From Marion

The Gazette
November 22, 1905

Editor Gazette:

You still want to hear form the different parts of the parish. It seems that but few will respond. While it has only been a short time since I wrote you from this place, I will try in my feeble way to come again.

You must not expect very much of me, as my college education is very limited.

We have had but little news since my last letter to you. We have some sickness around, but little in town.

Some little improvement still going on.

Mr. M. G. Jarmon and family have moved to Western Texas. This family will be missed as to know them was to love them. We hope they will meet friends in the west.

The Methodists have just closed their meeting. Eight or ten joined their church. This meeting reminded me of a meeting that was conducted when I was a boy. Brother Sloan, the pastor assisted by Brother Finley, from Texas, a noble worker, as well as a preacher. Brother Finley has promised to come back again. I think he will do good wherever he goes. He seems to love the Baptist as he does the Methodists. He wants souls saved. The people certainly enjoyed this meeting. I think it will do good for some time. They had the help of the good ladies here. As I am a ladies’ man, I certainly enjoyed the meeting. Some will say the women must keep silent in church. Here I will differ with them. When you cut the women out there is but little religion left. These are my honest views, while the world may differ with me on this line. If the churches or the people had more religion it would stop so much fussing. It makes no difference what church you may belong to so you live a christian.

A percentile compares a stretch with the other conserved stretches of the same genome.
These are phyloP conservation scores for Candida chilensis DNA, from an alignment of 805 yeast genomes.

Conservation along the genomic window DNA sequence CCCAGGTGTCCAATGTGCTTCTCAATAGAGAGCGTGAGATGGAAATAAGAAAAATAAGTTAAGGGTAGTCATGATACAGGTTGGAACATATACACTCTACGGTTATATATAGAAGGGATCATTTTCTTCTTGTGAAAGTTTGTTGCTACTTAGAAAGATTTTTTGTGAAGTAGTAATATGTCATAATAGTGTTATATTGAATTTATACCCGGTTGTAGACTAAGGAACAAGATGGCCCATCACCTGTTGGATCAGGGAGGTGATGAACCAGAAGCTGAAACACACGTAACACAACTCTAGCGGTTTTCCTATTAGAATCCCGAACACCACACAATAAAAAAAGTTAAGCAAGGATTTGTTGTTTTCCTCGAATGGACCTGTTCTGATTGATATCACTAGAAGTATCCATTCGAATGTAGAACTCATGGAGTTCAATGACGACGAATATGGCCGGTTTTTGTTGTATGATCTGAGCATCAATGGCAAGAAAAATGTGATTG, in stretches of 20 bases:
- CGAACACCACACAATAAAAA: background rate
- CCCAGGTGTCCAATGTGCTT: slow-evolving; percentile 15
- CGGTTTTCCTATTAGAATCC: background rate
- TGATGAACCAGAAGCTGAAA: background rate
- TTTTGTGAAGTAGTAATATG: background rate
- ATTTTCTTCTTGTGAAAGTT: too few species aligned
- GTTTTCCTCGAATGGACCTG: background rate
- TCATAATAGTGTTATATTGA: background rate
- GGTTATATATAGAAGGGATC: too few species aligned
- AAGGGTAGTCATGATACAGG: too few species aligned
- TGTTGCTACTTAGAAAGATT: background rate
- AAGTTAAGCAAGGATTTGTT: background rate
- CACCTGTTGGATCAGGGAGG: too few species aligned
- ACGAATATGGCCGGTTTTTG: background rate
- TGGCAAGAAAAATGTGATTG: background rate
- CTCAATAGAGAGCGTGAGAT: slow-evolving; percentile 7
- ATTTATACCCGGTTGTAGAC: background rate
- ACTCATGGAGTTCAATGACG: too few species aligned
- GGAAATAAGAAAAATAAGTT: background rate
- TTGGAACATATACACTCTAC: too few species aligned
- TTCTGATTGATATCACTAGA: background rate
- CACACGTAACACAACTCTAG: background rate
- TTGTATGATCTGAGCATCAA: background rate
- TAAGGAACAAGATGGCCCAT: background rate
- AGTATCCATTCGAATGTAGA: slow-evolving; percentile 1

Well, speaking of this meeting, it was a little hard on the blind tigers and the men and brethren that kept them up. The man who will buy this blind tiger whiskey will swear in court that he did not. Then how can you convict the man that sells it? We would be better off with open saloons than have so many blind tigers. While we cannot afford to vote for the saloons, it would look like inviting it back.

As I have said before, the wolf, bear and other wild animals will leave as the country settles up, but the tiger will never leave. He certainly must be the bravest of all animals. Some men, and even boys, don’t seem to dread him, but show me the lady that is not scared of the beast. I will say, come and let us season together. We want you saved, we only do this for your good and the good of the country. Look at the poor women and children, almost in rage and but little bread to eat. If I could say on word on this line that would do some poor mongol who has no control over this habit, it would more than pay me for all my writing. I look back 12 or 15 years and think of myself as sot drunkard, but thank the Lord I turned away for the bad habit. We will not condemn a man that will only take a drank in case of sickness, but do not take it as a beverage. Then don’t get it from the blind tiger. It almost breaks my heart to see a good man in this fix. We have some good men at heart that have lost self control. Take my advice and turn away for a more noble purpose. We all love you and want you saved from a drunkard’s grave. I do want some one that is more competent than myself to write on this important question. Please take hold of this. We may save some poor man or boy from this curse.

Well, in conclusion, will say we still have no agent here. We have trains each day, which livens up things.

The cotton crop is short but the price is good. The stave business has put almost money enough here to make up for the short cotton crop.

I will close by asking someone to take my place in writing from Marion as I am old and feeble.

J. H. Roark.


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